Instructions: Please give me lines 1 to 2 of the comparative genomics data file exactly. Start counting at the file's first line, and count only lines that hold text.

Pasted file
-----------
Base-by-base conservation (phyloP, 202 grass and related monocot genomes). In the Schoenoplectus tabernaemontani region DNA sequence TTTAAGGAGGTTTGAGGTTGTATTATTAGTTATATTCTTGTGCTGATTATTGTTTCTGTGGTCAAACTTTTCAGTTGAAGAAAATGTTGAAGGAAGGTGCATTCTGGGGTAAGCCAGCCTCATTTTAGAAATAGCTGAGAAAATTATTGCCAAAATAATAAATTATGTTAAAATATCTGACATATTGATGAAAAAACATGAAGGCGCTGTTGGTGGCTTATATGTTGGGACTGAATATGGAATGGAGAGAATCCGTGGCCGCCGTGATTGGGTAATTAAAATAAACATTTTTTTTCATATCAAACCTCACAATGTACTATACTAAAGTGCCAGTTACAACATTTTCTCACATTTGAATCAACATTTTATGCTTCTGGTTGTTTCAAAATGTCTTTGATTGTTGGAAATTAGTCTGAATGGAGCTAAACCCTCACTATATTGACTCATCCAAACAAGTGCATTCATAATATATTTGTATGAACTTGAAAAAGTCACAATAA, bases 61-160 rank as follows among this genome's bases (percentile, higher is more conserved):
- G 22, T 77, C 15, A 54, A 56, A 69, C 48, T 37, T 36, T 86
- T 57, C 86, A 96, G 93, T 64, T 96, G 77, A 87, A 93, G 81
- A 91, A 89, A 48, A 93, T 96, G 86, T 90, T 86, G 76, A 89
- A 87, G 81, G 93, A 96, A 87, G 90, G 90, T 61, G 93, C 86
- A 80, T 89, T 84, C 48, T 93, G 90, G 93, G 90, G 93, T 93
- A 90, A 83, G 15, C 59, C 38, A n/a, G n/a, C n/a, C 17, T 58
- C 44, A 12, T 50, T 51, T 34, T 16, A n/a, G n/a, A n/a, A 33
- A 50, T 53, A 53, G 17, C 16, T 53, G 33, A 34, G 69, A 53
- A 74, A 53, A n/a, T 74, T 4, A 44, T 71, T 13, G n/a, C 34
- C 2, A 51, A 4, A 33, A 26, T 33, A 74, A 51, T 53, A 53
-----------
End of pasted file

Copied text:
Base-by-base conservation (phyloP, 202 grass and related monocot genomes). In the Schoenoplectus tabernaemontani region DNA sequence TTTAAGGAGGTTTGAGGTTGTATTATTAGTTATATTCTTGTGCTGATTATTGTTTCTGTGGTCAAACTTTTCAGTTGAAGAAAATGTTGAAGGAAGGTGCATTCTGGGGTAAGCCAGCCTCATTTTAGAAATAGCTGAGAAAATTATTGCCAAAATAATAAATTATGTTAAAATATCTGACATATTGATGAAAAAACATGAAGGCGCTGTTGGTGGCTTATATGTTGGGACTGAATATGGAATGGAGAGAATCCGTGGCCGCCGTGATTGGGTAATTAAAATAAACATTTTTTTTCATATCAAACCTCACAATGTACTATACTAAAGTGCCAGTTACAACATTTTCTCACATTTGAATCAACATTTTATGCTTCTGGTTGTTTCAAAATGTCTTTGATTGTTGGAAATTAGTCTGAATGGAGCTAAACCCTCACTATATTGACTCATCCAAACAAGTGCATTCATAATATATTTGTATGAACTTGAAAAAGTCACAATAA, bases 61-160 rank as follows among this genome's bases (percentile, higher is more conserved):
- G 22, T 77, C 15, A 54, A 56, A 69, C 48, T 37, T 36, T 86